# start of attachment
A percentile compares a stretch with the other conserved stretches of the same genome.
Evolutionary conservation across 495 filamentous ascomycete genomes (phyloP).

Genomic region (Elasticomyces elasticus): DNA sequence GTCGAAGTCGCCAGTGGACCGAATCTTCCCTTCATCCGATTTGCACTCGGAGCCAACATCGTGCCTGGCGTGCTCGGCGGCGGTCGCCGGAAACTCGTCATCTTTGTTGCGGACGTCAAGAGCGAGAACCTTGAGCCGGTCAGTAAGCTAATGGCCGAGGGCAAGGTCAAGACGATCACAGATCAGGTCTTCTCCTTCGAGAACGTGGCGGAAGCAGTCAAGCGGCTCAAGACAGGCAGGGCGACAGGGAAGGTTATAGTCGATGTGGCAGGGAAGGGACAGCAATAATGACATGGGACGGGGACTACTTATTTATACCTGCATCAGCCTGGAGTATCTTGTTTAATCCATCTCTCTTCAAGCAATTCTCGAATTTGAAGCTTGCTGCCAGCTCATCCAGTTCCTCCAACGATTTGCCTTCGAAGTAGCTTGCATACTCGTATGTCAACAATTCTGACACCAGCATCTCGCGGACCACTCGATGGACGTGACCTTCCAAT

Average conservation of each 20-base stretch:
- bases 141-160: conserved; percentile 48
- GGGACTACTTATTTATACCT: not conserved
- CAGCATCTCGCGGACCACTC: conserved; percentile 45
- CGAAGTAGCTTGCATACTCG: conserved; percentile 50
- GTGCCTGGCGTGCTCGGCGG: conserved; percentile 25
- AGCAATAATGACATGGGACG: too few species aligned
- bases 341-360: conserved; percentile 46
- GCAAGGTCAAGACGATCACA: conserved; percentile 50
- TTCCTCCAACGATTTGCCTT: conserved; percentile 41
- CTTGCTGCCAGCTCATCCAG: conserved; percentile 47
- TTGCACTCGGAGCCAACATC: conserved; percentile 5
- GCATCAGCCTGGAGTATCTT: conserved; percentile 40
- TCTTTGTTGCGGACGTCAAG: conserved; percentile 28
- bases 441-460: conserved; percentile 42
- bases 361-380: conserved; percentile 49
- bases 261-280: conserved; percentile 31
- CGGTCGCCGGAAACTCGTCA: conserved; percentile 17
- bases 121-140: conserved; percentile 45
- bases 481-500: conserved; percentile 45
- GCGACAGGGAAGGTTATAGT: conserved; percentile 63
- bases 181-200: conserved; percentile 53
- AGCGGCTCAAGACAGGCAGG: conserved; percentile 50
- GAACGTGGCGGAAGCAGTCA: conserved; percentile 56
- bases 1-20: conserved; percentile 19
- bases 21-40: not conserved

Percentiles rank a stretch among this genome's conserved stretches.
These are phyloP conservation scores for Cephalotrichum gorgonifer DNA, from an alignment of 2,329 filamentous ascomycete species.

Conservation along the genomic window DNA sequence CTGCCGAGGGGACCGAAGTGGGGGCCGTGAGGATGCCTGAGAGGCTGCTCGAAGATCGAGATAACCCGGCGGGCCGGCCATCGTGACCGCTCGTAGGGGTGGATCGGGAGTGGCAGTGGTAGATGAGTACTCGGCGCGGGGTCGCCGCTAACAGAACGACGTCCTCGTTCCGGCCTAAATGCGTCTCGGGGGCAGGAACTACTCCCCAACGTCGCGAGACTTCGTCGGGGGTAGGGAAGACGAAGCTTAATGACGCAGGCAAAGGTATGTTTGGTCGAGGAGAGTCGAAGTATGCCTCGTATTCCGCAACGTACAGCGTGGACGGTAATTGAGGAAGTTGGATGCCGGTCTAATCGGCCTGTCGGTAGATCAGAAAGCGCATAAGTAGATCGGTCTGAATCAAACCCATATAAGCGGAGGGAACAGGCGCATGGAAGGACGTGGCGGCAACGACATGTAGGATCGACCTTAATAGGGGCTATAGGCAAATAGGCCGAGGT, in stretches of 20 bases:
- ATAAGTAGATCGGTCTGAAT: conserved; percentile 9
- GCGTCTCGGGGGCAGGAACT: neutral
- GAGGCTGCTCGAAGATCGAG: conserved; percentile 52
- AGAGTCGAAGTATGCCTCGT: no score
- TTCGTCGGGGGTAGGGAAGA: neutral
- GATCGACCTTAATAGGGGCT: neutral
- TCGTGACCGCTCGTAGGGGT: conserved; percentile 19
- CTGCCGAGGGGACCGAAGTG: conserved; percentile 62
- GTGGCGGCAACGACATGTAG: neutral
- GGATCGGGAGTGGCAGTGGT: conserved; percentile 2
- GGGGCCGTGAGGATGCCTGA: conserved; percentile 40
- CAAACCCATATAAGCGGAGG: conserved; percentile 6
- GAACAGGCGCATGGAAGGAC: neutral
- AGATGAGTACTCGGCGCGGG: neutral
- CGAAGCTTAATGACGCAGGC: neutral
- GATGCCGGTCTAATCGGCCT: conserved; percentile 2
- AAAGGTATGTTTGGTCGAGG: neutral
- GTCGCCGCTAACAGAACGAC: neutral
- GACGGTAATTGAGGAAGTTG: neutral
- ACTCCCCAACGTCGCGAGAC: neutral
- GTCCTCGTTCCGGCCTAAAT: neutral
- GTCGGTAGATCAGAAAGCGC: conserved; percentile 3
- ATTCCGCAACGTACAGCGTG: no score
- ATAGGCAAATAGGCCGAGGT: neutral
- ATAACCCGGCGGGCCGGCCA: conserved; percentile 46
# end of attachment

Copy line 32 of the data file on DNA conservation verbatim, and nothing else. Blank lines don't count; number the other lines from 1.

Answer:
Conservation along the genomic window DNA sequence CTGCCGAGGGGACCGAAGTGGGGGCCGTGAGGATGCCTGAGAGGCTGCTCGAAGATCGAGATAACCCGGCGGGCCGGCCATCGTGACCGCTCGTAGGGGTGGATCGGGAGTGGCAGTGGTAGATGAGTACTCGGCGCGGGGTCGCCGCTAACAGAACGACGTCCTCGTTCCGGCCTAAATGCGTCTCGGGGGCAGGAACTACTCCCCAACGTCGCGAGACTTCGTCGGGGGTAGGGAAGACGAAGCTTAATGACGCAGGCAAAGGTATGTTTGGTCGAGGAGAGTCGAAGTATGCCTCGTATTCCGCAACGTACAGCGTGGACGGTAATTGAGGAAGTTGGATGCCGGTCTAATCGGCCTGTCGGTAGATCAGAAAGCGCATAAGTAGATCGGTCTGAATCAAACCCATATAAGCGGAGGGAACAGGCGCATGGAAGGACGTGGCGGCAACGACATGTAGGATCGACCTTAATAGGGGCTATAGGCAAATAGGCCGAGGT, in stretches of 20 bases: